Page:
At the same time, the Markowitz Herbold team representing the jury recognized that the media had an important news-gathering function to perform and the jurors could offer a unique perspective on the trial. To balance those interests, the Markowitz Herbold team proposed a compromise to the Interested Media and, after a brief negotiation, the jurors and Interested Media agreed to the following stipulation:
After the Court entered the stipulation, a few jurors agreed to anonymous interviews, but none of the unidentified jurors agreed to reveal their identities to the media. In the end, the Markowitz Herbold team succeeded in protecting the identities of the jurors while allowing the press to perform its important news-gathering function.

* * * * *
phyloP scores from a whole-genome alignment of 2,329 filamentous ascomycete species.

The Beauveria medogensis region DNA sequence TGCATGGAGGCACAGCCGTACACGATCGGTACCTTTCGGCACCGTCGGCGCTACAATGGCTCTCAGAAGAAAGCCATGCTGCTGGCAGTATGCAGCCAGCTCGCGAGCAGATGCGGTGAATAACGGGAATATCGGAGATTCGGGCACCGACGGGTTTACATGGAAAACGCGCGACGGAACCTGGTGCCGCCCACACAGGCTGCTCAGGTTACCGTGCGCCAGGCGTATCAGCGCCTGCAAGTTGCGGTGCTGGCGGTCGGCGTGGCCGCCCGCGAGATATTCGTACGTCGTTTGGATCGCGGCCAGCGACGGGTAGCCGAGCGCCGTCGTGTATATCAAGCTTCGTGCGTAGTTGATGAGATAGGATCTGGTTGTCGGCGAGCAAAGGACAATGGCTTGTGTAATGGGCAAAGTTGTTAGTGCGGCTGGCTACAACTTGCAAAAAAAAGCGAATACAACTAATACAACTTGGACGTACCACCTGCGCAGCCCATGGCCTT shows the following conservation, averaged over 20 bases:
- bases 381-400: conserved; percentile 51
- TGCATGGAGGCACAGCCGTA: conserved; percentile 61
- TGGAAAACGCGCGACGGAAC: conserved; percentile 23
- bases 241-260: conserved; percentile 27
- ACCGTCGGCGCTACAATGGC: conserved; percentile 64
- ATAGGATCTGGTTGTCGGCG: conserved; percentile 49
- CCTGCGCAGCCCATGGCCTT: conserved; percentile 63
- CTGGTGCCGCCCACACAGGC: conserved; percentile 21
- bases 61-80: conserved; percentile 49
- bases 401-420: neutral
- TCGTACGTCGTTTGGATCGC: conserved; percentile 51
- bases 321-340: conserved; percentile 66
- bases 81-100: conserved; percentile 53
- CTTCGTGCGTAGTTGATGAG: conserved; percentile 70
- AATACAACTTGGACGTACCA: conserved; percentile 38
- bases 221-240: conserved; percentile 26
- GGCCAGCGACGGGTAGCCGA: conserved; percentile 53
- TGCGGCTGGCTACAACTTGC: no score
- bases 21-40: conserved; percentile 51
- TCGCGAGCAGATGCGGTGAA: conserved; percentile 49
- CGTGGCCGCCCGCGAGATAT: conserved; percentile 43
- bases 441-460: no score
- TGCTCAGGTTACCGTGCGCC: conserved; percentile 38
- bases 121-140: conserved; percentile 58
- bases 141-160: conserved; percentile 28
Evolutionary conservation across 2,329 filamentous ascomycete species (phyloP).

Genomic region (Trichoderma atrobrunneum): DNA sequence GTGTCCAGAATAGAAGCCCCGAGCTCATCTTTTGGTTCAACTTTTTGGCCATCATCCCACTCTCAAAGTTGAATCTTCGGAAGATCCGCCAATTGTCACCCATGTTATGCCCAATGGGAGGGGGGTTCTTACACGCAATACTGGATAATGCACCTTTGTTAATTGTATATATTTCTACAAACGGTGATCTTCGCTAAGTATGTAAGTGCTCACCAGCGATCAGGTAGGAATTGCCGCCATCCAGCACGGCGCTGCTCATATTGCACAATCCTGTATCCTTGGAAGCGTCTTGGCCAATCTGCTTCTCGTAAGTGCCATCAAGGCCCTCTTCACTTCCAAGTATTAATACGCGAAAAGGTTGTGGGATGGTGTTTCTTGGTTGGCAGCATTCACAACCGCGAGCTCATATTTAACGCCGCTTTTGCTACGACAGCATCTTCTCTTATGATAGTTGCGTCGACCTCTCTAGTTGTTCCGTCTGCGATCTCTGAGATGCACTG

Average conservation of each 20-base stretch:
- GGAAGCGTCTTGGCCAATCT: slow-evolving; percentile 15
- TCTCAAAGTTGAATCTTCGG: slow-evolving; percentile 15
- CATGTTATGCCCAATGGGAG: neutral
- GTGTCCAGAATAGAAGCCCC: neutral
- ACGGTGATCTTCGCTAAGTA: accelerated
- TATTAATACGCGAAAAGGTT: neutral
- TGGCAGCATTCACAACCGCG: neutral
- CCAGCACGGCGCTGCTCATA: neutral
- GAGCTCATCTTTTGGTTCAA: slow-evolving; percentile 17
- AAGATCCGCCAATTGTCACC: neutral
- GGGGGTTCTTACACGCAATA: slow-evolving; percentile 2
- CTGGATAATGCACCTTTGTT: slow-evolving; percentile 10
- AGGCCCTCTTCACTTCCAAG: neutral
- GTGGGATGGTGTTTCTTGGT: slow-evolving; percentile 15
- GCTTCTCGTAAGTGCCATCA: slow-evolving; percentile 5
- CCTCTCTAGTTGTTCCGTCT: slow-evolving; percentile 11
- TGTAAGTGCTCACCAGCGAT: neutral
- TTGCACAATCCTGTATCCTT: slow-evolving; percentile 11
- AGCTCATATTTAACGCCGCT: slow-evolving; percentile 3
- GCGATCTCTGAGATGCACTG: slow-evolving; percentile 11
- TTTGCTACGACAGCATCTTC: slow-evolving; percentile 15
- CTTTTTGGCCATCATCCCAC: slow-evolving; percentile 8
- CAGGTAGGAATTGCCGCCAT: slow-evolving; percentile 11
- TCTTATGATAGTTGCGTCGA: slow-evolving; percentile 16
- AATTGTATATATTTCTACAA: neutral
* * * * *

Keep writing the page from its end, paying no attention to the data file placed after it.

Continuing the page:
In today’s world of 24/7 media coverage and omnipresent social media, jurors in high-profile trials face more scrutiny than ever. In some circumstances, a court can order the names of jurors remain anonymous to protect jurors from harassments, threats, and violence.
Originally published in the Spring 2017 quarterly newsletter of the Oregon Chapter of the Federal Bar Association.